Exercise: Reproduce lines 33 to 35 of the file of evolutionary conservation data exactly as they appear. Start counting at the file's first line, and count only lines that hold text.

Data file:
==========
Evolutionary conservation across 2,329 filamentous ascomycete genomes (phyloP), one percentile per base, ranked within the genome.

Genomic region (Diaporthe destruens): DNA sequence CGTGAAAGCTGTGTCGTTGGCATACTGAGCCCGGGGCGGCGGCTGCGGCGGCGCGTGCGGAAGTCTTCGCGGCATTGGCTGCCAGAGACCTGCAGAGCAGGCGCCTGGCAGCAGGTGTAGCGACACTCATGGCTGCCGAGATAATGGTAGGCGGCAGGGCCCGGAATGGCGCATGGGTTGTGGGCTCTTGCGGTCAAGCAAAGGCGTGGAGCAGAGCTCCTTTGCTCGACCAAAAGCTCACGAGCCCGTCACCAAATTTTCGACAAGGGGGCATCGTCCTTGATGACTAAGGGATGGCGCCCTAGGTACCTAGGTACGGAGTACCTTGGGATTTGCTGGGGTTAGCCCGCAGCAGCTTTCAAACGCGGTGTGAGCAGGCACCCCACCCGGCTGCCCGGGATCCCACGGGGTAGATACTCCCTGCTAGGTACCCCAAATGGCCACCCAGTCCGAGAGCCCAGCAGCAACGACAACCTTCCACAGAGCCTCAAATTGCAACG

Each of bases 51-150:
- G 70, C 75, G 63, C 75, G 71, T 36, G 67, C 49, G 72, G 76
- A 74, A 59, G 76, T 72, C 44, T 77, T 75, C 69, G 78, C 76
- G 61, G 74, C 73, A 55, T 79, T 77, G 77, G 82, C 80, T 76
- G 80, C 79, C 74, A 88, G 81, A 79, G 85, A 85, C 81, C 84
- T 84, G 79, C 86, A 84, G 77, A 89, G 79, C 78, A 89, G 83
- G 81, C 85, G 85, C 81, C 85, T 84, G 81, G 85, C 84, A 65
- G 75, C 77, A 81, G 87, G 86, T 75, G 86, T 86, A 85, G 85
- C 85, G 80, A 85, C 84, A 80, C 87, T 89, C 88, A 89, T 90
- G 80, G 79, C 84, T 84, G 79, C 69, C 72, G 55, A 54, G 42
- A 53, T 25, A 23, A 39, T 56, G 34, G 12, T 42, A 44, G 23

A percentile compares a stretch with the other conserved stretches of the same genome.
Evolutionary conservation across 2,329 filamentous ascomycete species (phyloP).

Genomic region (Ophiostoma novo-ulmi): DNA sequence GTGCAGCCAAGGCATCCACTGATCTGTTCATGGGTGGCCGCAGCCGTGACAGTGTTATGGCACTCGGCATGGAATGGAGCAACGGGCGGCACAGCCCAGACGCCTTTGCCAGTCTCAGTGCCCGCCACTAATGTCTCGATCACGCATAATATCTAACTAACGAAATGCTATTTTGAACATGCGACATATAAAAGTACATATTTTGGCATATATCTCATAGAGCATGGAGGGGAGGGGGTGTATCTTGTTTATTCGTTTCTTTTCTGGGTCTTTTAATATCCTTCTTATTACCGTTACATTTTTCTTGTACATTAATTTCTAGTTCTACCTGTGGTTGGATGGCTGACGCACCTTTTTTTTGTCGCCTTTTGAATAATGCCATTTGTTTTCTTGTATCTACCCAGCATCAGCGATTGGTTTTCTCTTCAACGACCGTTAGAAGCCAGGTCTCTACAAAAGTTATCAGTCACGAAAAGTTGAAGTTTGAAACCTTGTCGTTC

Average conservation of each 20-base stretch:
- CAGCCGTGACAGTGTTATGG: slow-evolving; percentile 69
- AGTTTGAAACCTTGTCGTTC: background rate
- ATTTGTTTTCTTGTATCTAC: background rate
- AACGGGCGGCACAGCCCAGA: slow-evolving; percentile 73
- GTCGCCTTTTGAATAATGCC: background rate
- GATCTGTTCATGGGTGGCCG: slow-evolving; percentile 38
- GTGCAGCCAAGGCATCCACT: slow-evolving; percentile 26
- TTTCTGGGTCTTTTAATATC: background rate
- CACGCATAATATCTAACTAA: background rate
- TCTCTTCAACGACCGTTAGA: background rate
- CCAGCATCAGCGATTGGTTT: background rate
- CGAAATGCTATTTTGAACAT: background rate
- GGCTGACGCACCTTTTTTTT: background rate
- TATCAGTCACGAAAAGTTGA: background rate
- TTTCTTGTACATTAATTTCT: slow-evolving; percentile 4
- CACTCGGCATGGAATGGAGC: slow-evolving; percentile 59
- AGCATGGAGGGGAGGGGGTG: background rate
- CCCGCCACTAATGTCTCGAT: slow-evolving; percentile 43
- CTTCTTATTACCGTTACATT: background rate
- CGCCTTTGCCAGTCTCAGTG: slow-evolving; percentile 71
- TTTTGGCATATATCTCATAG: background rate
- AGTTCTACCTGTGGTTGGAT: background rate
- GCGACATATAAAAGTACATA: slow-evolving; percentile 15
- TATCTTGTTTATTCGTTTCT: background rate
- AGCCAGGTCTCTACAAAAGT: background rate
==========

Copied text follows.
- CACTCGGCATGGAATGGAGC: slow-evolving; percentile 59
- AGCATGGAGGGGAGGGGGTG: background rate
- CCCGCCACTAATGTCTCGAT: slow-evolving; percentile 43